In this biography we meet the complete Sinatra -- the headlinegrabbing playboy as well as the extraordinary artist and icon....
|Title||:||All or Nothing at All: A Life of Sinatra|
|Number of Pages||:||320 Pages|
|Status||:||Available For Download|
|Last checked||:||21 Minutes ago!|
All or Nothing at All: A Life of Sinatra Reviews
It was an ok book. I like the authors writing style and to the story of rank Sinatra.
A friend of ours who was no doubt a young adult during the big band era was so enthralled with this bio of Sinatra that he thought we would enjoy it as big fans of the “standards”-era music. Author Clarke took a little getting used-to as he has the annoying habit of stating his opinions as facts, especially his likes and dislikes for individual songs. But his research seems quite thorough, as his knowledgeable presentation particularly of Sinatra’s musical career seemed encyclopedic – perhaps a little less so about Frank's relationships with women, the “Mob”, and numerous politicians – which admittedly were the areas that offered less appeal to this reader.To some extent, the book traces the gradual transfer of hit songs from the big bands to individual studio recordings and an emphasis on radio play, that latter turning into the “Payola” scandals of the 50’s. Clarke includes lots of info about all the competing bands and performers, especially those like Bing Crosby who went head-to-head with Frank.It turns out Frank was conditioned by his aggressive mother Dolly to consider every aspect of life as a power play – and that nothing could possibly be his fault, but rather the screw-ups of other people, who should promptly be punished. This made for some somewhat distasteful reading about incidents and episodes that hardly warmed the famous celebrity’s lifestyle to our hearts.As a piano player ourselves, it was interesting to hear so much about the development of many of the songs we still play. But we doubt that the book will have much appeal to younger readers, not to mention the generally unappealing facets of so much of Sinatra’s existence.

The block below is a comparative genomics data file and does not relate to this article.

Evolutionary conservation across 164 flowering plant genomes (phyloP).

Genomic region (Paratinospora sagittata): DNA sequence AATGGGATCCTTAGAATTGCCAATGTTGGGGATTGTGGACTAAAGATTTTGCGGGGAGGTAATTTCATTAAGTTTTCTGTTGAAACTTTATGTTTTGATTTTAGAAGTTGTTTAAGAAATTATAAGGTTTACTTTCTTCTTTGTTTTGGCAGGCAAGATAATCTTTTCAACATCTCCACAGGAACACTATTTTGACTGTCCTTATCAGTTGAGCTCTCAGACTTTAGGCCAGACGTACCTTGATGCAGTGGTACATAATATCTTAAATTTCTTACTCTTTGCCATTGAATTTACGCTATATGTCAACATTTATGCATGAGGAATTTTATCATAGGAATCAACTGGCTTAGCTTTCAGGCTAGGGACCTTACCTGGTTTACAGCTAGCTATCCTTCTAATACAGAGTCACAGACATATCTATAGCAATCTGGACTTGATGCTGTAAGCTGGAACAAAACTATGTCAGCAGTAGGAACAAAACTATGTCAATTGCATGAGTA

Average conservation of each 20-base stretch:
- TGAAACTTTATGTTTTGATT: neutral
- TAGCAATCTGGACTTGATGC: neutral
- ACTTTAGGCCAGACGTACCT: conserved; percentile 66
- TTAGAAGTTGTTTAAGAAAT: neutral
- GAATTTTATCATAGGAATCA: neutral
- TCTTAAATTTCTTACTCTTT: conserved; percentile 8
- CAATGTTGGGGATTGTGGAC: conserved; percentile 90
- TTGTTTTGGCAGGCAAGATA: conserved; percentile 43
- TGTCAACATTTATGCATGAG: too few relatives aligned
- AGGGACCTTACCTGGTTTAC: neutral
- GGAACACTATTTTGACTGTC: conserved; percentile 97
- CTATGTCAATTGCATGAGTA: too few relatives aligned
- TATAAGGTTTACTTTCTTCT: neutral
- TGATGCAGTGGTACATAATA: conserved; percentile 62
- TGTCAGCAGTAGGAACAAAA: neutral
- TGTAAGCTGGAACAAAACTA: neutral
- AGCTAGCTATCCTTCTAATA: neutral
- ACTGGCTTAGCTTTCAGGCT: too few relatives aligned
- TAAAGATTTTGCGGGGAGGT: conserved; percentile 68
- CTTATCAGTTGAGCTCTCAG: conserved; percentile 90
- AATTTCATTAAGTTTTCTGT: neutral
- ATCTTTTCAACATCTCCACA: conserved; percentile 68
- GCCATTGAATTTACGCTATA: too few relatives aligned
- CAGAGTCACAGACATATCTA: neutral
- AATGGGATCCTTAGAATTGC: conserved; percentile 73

I was reading this yesterday, but finally put it down after 50 pages.If you're looking for information about Frank Sinatra, his loves, his life, this isn't your book. The book's main focus is discussing the different bands he's been in, how the jazz era helped define his voice.What the book is NOT about, is his personal life, family, or loves.What I was HOPING for, was insight into the man, maybe his relationship with Ava Gardner. By the book's title, the picture of him on front, I thought it'd be more about him, not his career.